Bentwood Dish

About this object

History of use

Bentwood dishes were usually used for serving food, including fish oil, at feasts. They were also used as trade goods or gifts, and were symbols of wealth and prestige.

Narrative

From the Young collection.

Specific techniques

Bentwood, or kerfed-corner, containers are constructed by a process unique to the Northwest Coast Aboriginal peoples. The carver begins with a single straight-grained plank of red cedar, or sometimes yellow cedar, spruce, or yew. The surface of the plank is finished with chisels, adzes, and knives; in earlier times, it was smoothed further with sandstone or dried sharkskin. Then three parallel kerfs, or grooves, are carved out at measured points across the width of the board, at right angles to the long edge. The kerfs, which will become three corners of the box, allow the board to be steamed until the wood fibres are softened, and then carefully bent to form a box with symmetrical sides. The final corner, as well as a fitted base, are joined and fastened with pegs (through drilled holes) or laced with spruce root or twisted cedar withes (branches). Storage boxes also have fitted lids of cedar, hollowed from the inside. Finally, painted compositions may be applied to the completed box and shallow carving added to bring the forms into relief. A well-made bentwood box is watertight. Historically, most boxes were used to store preserved foods and material goods; plain cooking boxes could be used to steam or boil food by adding water and heated stones.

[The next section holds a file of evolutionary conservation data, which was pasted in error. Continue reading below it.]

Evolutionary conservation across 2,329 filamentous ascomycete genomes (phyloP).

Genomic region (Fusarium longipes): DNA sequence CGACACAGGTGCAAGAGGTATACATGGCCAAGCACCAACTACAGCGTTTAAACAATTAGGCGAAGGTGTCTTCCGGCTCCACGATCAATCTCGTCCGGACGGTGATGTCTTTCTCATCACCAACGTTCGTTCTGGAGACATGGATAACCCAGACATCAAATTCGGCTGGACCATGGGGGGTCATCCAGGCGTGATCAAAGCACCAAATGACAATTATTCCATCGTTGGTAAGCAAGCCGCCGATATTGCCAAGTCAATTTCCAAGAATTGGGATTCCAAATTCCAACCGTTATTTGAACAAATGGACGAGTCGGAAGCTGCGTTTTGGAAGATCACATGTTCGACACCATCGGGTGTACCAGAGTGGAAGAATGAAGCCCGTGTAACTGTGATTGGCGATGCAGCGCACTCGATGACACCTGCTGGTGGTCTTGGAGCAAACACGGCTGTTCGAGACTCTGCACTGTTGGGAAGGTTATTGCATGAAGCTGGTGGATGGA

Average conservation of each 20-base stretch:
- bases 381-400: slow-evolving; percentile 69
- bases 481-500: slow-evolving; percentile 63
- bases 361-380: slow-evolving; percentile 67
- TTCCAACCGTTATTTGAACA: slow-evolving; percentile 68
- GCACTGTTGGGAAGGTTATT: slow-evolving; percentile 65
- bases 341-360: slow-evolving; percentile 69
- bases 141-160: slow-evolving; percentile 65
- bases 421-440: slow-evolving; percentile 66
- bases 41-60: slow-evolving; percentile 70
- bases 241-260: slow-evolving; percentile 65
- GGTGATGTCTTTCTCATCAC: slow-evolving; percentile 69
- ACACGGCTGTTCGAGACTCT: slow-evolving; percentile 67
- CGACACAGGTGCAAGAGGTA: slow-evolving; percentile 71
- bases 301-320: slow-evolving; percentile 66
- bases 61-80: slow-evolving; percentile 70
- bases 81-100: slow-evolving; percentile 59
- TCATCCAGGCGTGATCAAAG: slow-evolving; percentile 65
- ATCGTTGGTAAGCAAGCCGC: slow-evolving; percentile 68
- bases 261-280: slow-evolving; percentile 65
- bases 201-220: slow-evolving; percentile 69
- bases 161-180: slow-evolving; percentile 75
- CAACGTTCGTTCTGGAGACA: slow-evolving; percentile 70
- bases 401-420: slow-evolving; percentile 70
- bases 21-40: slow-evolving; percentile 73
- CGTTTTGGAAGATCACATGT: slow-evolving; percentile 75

Physical description

Bentwood dish,or box, with undulating rim, convex sides, expansive design in red and black on all four sides. The three-dimensional animal face at one end has eyes with abalone inlay. The last corner and bottom are sewn with bark stitches.